#1
So do modes exist for other scales, other than the C major scale? Like for D major?

Do modes and scales degrees exist for minor scales like A minor?
#2
Yes. People use C major as an example for the diatonic modes because it has no sharps and no flats; the diatonic modes are the same for any of the 12 (15) keys you can think of. And yes you can form modes from minor scales, harmonic minor has modes such as phrygian dominant etc. and a great example of "newer" modes are the modes of the jazz minor scale (at least, that's what everyone calls it where I'm taught, could be something different, basically it's a major scale with a lowered third).

Anyway this will probably get closed as they will tell you to read the theory sticky, which you probably should just to reclarify, it's a pretty good source of info, although you can PM me for more info if it's still not clear, or some other experienced user of course, not sure what their reception would be though.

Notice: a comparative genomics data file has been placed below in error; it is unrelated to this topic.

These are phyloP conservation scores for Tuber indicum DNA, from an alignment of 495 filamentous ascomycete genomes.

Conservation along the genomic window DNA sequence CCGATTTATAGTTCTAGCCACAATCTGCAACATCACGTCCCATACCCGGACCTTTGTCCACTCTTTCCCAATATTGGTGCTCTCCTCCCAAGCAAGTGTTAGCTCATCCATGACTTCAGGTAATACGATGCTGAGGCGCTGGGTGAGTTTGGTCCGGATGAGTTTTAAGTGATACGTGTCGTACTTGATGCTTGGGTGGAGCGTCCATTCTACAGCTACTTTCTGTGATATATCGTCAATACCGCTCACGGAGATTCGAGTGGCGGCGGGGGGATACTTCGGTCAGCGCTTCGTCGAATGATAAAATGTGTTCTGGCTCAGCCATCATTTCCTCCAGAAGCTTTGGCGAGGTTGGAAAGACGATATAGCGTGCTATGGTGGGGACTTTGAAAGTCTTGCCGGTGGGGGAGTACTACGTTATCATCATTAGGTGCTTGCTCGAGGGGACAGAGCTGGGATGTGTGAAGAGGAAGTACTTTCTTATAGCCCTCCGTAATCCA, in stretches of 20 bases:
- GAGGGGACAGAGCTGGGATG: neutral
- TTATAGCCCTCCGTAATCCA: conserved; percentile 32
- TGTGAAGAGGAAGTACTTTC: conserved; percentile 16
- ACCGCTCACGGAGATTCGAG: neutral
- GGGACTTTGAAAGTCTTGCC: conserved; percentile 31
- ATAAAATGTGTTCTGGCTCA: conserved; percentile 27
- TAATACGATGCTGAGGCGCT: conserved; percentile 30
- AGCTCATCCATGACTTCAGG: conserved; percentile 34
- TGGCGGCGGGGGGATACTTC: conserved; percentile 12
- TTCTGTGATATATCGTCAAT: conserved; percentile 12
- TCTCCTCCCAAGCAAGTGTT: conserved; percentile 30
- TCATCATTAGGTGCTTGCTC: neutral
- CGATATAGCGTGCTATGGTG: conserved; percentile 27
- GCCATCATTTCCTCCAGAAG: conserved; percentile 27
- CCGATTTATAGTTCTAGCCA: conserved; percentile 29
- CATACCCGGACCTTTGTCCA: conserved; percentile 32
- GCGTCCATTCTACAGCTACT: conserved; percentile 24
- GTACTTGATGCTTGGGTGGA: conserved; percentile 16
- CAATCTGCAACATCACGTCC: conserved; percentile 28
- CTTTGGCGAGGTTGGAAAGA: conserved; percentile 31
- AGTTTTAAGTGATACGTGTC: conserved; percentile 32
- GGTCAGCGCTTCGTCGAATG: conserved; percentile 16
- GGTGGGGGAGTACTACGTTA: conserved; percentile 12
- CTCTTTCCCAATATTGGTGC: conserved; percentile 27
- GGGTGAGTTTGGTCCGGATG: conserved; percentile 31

Hope this helps.
#5
You can find scale degrees and relative modes to go along with any scale.

With minor scales, the modes will be the same as the modes of its relative major.

As the others have said read stickies and articles. The forums are not intended for us to explain everything about a specific topic; They are simply here so we can answer any specific questions you might have.
#6
Modes are for any major scale.

The dorian mode based off the C major scale is D dorian

C major= C, D, E, F, G, A, B
D Dorian = D, E, F, G, A, B, C

The dorian mode based off G major is A Dorian

G major= G, A, B, C, D, E, F#
A Dorian= A, B, C, D, E, F#, G


There are also modes of harmonic minor, melodic minor, pentatonic scales, and other hybrid scales.
I think you should concentrate on the major modes before you go onto these others, as they all just relate back to the major scale..
Last edited by mdwallin at Nov 3, 2009,